Markets raise political and philosophical questions, not just economic ones. No strategy for taking on market fundamentalism will be complete without addressing them.
March 11, 2019
With Responses From
Mar 11, 2019
5 Min read time
Markets raise philosophical questions, not just economic ones.
This forum—along with new responses—is featured in Boston Review’s forthcoming Summer 2019 issue Economics After Neoliberalism.
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Like Naidu, Rodrik, and Zucman, I celebrate the advantages of markets in aggregating information, allocating scarce resources, and promoting growth. I also agree that there is nothing built into the fabric of economic thought that leads to neoliberalism, and that economics has recently taken on a more empirical, less a priori cast. But I part ways in thinking of markets as only economic artifacts. The Economics for Inclusive Prosperity (EfIP) initiative promises to provide the basis for a robust alternative to market fundamentalism by mobilizing the latest insights from contemporary economics. But markets raise political and philosophical questions, too, and no strategy for taking on market fundamentalism will be complete without addressing them.
Offering an alternative to market fundamentalism requires articulating a more adequate political philosophy, too.
Markets differ in their technical and empirical aspects—whether information is asymmetric, whether firms exhibit monopoly behavior, and so on—but they also differ in how they structure relations of power and shape human development and motivations. Labor markets, as Adam Smith and Karl Marx observed, enable and inhibit various human capacities, a fact that raises different questions than are raised by a market in apples. Treating childcare as just another market good obscures the role of care in cultivating the capacities and ensuring the interests of small children.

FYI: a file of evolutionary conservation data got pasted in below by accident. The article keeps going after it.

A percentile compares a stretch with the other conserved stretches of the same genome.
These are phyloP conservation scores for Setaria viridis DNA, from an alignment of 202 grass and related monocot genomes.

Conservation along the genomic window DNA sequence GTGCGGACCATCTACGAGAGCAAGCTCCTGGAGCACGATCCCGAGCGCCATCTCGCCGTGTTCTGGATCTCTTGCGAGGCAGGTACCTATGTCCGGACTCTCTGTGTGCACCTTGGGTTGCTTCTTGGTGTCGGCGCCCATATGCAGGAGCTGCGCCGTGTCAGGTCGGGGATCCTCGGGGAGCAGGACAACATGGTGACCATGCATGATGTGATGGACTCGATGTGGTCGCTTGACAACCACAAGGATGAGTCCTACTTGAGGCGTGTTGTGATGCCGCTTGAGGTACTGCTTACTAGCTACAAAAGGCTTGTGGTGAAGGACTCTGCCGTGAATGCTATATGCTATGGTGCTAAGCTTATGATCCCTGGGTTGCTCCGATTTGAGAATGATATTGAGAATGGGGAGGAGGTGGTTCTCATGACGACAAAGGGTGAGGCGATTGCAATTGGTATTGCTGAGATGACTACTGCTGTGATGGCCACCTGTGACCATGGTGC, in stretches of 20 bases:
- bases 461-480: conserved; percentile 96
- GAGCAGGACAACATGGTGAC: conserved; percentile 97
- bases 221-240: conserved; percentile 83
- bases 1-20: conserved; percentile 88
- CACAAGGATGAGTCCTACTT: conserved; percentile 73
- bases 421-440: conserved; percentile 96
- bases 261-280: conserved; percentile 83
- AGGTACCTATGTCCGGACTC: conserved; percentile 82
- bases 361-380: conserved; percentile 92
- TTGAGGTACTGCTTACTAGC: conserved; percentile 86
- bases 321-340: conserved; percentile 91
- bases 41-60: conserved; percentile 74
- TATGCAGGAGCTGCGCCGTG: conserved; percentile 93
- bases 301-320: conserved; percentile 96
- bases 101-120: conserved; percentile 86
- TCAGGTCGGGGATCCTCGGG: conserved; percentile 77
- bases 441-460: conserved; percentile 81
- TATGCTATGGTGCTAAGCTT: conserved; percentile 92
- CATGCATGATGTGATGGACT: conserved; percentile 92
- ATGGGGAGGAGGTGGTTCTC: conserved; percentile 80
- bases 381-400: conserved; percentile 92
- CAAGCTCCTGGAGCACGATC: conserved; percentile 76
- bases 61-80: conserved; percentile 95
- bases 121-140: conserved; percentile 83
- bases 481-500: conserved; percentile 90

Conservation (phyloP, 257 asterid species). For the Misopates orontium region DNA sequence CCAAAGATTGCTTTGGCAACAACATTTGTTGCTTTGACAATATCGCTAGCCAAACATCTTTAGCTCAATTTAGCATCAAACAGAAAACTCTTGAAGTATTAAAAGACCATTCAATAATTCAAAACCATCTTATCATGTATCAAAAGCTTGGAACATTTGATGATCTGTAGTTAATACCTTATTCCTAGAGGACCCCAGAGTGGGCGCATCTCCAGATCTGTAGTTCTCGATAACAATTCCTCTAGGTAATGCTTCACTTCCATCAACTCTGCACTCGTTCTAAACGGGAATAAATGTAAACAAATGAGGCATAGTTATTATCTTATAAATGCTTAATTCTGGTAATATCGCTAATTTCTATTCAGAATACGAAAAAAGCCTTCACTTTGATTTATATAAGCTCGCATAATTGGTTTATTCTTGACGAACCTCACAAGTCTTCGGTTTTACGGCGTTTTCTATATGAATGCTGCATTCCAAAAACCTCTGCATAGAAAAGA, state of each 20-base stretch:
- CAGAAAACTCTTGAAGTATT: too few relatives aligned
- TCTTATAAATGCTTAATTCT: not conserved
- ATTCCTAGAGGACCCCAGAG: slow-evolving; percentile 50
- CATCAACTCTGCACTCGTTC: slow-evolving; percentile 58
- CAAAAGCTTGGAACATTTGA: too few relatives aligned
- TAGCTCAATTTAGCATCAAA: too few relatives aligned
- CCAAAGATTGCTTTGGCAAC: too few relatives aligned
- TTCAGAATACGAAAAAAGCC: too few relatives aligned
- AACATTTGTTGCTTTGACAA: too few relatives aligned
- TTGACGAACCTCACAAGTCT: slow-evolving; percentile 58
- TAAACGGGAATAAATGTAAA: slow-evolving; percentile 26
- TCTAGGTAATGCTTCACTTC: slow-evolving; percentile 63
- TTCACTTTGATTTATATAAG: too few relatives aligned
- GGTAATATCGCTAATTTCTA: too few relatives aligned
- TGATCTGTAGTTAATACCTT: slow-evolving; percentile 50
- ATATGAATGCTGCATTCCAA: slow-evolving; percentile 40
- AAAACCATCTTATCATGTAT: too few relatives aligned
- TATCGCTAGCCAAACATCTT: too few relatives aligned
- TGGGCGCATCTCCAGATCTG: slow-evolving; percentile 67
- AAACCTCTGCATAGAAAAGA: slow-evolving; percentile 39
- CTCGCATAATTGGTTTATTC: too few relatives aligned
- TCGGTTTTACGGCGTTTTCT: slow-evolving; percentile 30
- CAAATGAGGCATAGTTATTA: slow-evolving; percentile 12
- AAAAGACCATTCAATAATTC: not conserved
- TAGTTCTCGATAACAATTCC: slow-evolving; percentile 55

Market fundamentalism elides such distinctions. As the economist James Tobin once wrote, “Any good second-year graduate student could write a short examination paper proving that voluntary transactions in votes would increase the welfare of the sellers as well as the buyers.” Market fundamentalism reduces the question of when and where markets are appropriate to the question of market failure. (Any good graduate student in economics could also prove that voluntary transactions in votes have third party costs and are not efficient!) And its proponents preferred solution to market failure has been, when possible, to introduce missing markets to enhance efficiency.
To the extent that market fundamentalism has a “political philosophy” it associates markets with a particular idea of freedom. Its proponents embrace the importance of the ability to exit from contractual relationships, the right to choose one’s occupation, and the absence of legal restrictions on entry into political and social positions. Finally, markets are seen as the ideal way of organizing social cooperation given that free individuals differ in their fundamental orientations to life and their priorities.
Offering an alternative to market fundamentalism, then, requires articulating not only a more adequate economics, but also a more adequate political philosophy. In particular, we need to explore alternative conceptions of freedom, fairness, and democracy.
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One part of a persuasive response to market fundamentalism involves offering an alternative idea of freedom, by showing that the same concerns that lead us to embrace the importance of exit, occupational choice, and formal freedom should lead us to embrace a more substantive idea of freedom. Consider that the removal of legal obstacles is insufficient to ensure that the poor have a real opportunity to compete for favorable social positions with the rich. Similarly, without a decent fallback position, workers are not really “free” to exit from exploitative work.